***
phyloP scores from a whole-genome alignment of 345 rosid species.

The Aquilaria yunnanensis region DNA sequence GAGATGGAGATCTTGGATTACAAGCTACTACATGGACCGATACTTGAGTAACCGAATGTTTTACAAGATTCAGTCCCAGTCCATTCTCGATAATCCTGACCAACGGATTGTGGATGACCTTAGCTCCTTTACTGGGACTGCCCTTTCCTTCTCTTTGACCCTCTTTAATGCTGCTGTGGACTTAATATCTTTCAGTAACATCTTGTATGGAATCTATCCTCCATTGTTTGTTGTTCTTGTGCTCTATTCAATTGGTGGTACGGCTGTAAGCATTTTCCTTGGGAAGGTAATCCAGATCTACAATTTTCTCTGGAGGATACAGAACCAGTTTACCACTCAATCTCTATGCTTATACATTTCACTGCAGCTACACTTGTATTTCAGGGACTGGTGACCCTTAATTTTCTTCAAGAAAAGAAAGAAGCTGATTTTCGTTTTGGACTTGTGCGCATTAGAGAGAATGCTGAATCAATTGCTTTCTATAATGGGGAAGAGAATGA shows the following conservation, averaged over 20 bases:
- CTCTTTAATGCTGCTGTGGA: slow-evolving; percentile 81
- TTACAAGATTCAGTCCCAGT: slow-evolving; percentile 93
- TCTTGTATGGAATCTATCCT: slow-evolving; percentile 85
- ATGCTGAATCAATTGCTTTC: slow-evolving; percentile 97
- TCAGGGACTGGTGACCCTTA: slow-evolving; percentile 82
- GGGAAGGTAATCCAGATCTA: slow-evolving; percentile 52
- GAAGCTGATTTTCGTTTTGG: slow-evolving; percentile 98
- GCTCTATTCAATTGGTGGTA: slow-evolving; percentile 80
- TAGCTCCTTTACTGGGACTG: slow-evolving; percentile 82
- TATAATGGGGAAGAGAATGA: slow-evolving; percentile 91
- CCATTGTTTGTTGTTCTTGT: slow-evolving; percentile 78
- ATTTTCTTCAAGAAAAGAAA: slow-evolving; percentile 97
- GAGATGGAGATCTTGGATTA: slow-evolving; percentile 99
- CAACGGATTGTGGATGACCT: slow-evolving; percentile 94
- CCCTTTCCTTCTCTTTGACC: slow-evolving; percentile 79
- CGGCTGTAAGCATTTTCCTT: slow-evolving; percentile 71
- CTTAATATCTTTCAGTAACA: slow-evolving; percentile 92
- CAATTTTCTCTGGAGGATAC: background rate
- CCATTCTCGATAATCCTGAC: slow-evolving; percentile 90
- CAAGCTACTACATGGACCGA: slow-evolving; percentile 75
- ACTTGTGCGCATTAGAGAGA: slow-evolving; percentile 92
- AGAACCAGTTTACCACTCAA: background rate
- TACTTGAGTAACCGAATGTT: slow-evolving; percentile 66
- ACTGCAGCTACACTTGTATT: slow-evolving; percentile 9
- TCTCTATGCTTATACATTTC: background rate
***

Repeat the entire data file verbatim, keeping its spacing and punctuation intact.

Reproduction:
phyloP scores from a whole-genome alignment of 345 rosid species.

The Aquilaria yunnanensis region DNA sequence GAGATGGAGATCTTGGATTACAAGCTACTACATGGACCGATACTTGAGTAACCGAATGTTTTACAAGATTCAGTCCCAGTCCATTCTCGATAATCCTGACCAACGGATTGTGGATGACCTTAGCTCCTTTACTGGGACTGCCCTTTCCTTCTCTTTGACCCTCTTTAATGCTGCTGTGGACTTAATATCTTTCAGTAACATCTTGTATGGAATCTATCCTCCATTGTTTGTTGTTCTTGTGCTCTATTCAATTGGTGGTACGGCTGTAAGCATTTTCCTTGGGAAGGTAATCCAGATCTACAATTTTCTCTGGAGGATACAGAACCAGTTTACCACTCAATCTCTATGCTTATACATTTCACTGCAGCTACACTTGTATTTCAGGGACTGGTGACCCTTAATTTTCTTCAAGAAAAGAAAGAAGCTGATTTTCGTTTTGGACTTGTGCGCATTAGAGAGAATGCTGAATCAATTGCTTTCTATAATGGGGAAGAGAATGA shows the following conservation, averaged over 20 bases:
- CTCTTTAATGCTGCTGTGGA: slow-evolving; percentile 81
- TTACAAGATTCAGTCCCAGT: slow-evolving; percentile 93
- TCTTGTATGGAATCTATCCT: slow-evolving; percentile 85
- ATGCTGAATCAATTGCTTTC: slow-evolving; percentile 97
- TCAGGGACTGGTGACCCTTA: slow-evolving; percentile 82
- GGGAAGGTAATCCAGATCTA: slow-evolving; percentile 52
- GAAGCTGATTTTCGTTTTGG: slow-evolving; percentile 98
- GCTCTATTCAATTGGTGGTA: slow-evolving; percentile 80
- TAGCTCCTTTACTGGGACTG: slow-evolving; percentile 82
- TATAATGGGGAAGAGAATGA: slow-evolving; percentile 91
- CCATTGTTTGTTGTTCTTGT: slow-evolving; percentile 78
- ATTTTCTTCAAGAAAAGAAA: slow-evolving; percentile 97
- GAGATGGAGATCTTGGATTA: slow-evolving; percentile 99
- CAACGGATTGTGGATGACCT: slow-evolving; percentile 94
- CCCTTTCCTTCTCTTTGACC: slow-evolving; percentile 79
- CGGCTGTAAGCATTTTCCTT: slow-evolving; percentile 71
- CTTAATATCTTTCAGTAACA: slow-evolving; percentile 92
- CAATTTTCTCTGGAGGATAC: background rate
- CCATTCTCGATAATCCTGAC: slow-evolving; percentile 90
- CAAGCTACTACATGGACCGA: slow-evolving; percentile 75
- ACTTGTGCGCATTAGAGAGA: slow-evolving; percentile 92
- AGAACCAGTTTACCACTCAA: background rate
- TACTTGAGTAACCGAATGTT: slow-evolving; percentile 66
- ACTGCAGCTACACTTGTATT: slow-evolving; percentile 9
- TCTCTATGCTTATACATTTC: background rate